The Influence of Elevated Carbon Dioxide and Water Availability on Herbaceous Weed Development and Planted Loblolly Pine (Pinus taeda) and Coppice Sweetgum (Liquidambar styraciflua) Growth
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Weed growth had an effect on tree growth, but the amount of variation in tree biomass explained by weed biomass was very low. It appears that the tree seedlings benefited more from available resources than the herbaceous weeds. The influence of competition with loblolly pine and elevated CO2 did not have an influence on total weed biomass; however, it did favor C3 weed community development regardless of water availability. This suggests that weed community composition may shift toward C3 plants in a future elevated CO2 atmosphere.
Loblolly pine height, diameter, needle, shoot and total biomass were significantly greater in the well watered treatment than the water stressed treatment. Pine root, needle, shoot and total biomass were significantly greater in the elevated treatment than the ambient treatment. While not significant, root biomass of water stressed pine seedlings was 63% greater in the elevated CO2 treatment than the ambient treatment. There was a significant water and CO2 interaction for pine root:shoot ratio. Under elevated CO2, root:shoot ratio was significantly greater in the water stressed treatment than the well watered treatment. In contrast, root:shoot ratio in the ambient treatment was nearly identical under both water treatments. These results indicate that loblolly pine will respond favorably in an elevated CO2 atmosphere, even under dry conditions.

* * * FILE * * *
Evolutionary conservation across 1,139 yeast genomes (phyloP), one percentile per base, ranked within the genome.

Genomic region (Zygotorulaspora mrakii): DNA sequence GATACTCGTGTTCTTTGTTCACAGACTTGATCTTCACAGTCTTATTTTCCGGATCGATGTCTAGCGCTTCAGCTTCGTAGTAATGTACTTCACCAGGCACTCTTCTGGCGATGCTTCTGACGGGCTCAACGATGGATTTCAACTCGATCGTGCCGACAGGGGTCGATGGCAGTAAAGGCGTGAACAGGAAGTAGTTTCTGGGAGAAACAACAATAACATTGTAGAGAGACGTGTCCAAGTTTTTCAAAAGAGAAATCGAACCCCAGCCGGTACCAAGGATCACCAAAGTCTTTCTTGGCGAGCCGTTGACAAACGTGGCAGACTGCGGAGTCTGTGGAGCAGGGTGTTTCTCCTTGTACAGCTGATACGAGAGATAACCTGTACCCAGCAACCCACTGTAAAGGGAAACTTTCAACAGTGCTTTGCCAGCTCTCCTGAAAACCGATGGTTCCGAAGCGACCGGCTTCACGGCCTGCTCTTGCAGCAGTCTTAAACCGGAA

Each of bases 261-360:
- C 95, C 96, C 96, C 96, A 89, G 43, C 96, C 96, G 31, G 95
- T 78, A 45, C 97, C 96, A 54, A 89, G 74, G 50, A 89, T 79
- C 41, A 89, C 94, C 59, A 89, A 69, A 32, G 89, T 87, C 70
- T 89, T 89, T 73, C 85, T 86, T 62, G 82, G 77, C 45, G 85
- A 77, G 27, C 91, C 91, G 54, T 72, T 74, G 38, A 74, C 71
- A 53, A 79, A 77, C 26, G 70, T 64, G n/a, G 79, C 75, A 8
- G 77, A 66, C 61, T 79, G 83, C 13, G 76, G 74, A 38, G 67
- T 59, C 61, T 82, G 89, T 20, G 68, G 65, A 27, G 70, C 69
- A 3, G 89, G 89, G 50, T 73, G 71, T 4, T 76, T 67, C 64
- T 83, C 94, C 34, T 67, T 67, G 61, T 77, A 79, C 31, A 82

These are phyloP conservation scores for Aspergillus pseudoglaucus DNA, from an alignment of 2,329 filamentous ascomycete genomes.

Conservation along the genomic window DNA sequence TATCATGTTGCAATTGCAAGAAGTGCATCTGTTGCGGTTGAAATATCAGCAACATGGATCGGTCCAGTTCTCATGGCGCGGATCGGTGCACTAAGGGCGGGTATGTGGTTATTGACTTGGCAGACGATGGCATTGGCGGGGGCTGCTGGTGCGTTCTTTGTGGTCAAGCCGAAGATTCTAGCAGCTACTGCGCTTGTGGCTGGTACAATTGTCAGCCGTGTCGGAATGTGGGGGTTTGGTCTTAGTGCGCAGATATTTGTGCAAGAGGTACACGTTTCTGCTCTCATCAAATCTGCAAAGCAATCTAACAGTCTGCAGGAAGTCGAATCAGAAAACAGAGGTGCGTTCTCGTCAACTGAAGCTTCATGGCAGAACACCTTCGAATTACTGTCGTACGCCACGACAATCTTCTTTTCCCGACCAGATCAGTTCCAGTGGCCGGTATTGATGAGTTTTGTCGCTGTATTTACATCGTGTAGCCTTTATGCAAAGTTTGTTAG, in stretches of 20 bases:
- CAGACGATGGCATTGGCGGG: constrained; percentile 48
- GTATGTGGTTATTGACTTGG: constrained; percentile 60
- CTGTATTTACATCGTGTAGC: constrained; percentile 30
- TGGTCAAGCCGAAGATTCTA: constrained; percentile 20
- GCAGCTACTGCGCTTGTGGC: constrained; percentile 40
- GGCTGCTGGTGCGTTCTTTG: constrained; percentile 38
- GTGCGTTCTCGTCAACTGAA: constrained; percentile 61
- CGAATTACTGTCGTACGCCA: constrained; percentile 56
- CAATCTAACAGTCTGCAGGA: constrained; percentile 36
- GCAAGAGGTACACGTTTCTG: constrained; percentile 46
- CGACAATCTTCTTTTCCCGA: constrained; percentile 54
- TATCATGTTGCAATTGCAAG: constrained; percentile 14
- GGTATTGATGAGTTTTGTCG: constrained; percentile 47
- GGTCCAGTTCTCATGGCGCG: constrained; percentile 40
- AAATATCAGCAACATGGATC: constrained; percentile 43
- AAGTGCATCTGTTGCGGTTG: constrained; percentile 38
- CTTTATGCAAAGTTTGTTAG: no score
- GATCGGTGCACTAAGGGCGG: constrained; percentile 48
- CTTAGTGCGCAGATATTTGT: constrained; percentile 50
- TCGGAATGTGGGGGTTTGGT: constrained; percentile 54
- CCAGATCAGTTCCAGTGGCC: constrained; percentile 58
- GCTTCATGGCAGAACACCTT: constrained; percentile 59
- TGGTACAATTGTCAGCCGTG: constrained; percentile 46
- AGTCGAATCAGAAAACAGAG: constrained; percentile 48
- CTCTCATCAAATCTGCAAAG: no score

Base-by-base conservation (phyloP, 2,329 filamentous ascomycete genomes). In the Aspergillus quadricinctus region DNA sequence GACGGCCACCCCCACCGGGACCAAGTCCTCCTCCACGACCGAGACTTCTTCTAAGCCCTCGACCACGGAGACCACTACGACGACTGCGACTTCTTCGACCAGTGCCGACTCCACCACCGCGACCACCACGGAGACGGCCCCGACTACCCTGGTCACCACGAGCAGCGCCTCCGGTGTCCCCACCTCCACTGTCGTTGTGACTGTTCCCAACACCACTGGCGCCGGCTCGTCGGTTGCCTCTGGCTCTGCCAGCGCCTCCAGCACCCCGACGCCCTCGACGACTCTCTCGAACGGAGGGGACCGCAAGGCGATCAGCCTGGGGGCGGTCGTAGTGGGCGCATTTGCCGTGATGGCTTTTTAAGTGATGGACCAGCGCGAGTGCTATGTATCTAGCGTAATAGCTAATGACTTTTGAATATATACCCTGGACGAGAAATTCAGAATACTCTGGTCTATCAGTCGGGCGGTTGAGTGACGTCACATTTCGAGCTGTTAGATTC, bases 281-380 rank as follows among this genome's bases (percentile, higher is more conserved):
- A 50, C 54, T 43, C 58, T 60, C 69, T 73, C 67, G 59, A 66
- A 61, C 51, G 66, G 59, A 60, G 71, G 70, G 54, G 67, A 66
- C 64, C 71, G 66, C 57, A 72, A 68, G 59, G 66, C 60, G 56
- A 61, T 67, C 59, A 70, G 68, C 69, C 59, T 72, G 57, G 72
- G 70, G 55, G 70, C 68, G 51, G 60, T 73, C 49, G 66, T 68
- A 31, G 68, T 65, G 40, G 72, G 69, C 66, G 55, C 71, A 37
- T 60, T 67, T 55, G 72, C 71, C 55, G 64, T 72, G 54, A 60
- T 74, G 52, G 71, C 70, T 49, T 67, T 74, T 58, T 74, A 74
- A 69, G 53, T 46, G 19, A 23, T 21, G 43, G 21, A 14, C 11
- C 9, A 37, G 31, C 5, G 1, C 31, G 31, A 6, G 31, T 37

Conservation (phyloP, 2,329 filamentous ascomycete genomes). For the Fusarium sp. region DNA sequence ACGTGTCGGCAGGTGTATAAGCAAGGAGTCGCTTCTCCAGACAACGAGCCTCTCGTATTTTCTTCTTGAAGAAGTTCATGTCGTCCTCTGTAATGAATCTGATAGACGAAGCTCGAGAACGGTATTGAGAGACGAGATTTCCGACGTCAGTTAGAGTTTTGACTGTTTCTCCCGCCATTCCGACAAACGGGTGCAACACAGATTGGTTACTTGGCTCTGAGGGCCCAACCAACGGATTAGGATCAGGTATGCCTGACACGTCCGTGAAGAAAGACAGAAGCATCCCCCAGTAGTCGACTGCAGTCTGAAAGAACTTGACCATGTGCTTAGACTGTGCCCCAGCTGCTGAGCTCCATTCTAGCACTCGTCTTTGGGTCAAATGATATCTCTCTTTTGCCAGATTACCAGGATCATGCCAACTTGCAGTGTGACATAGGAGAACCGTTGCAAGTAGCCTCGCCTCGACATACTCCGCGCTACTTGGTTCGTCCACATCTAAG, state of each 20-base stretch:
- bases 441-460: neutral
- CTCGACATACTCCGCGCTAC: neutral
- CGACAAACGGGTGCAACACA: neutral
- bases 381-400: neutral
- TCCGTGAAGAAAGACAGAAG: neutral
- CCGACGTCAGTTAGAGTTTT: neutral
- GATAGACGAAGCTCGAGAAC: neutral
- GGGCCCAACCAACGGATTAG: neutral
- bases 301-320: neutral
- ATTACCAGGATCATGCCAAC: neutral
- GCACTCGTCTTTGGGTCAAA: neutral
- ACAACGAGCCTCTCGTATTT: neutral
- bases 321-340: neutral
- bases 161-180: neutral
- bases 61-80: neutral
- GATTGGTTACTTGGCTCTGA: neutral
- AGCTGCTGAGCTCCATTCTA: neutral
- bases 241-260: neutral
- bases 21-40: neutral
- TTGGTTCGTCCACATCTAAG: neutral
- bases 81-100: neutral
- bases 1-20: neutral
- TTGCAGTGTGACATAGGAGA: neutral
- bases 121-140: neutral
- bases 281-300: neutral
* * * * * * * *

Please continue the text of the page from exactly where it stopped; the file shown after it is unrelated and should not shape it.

The coppiced sweetgum seedlings responded favorably to well watered conditions with significant increases in leaf area, specific leaf area, leaf, shoot and total biomass compared to water stressed conditions. Leaf, root, shoot+stump and total biomass of sweetgum significantly increased and specific leaf area decreased under elevated CO2 compared to ambient CO2, but differences were smaller than previous findings. This indicates that coppicing may dampen the growth response to elevated CO2, at least in the initial growth stage after coppicing.
- Masters Theses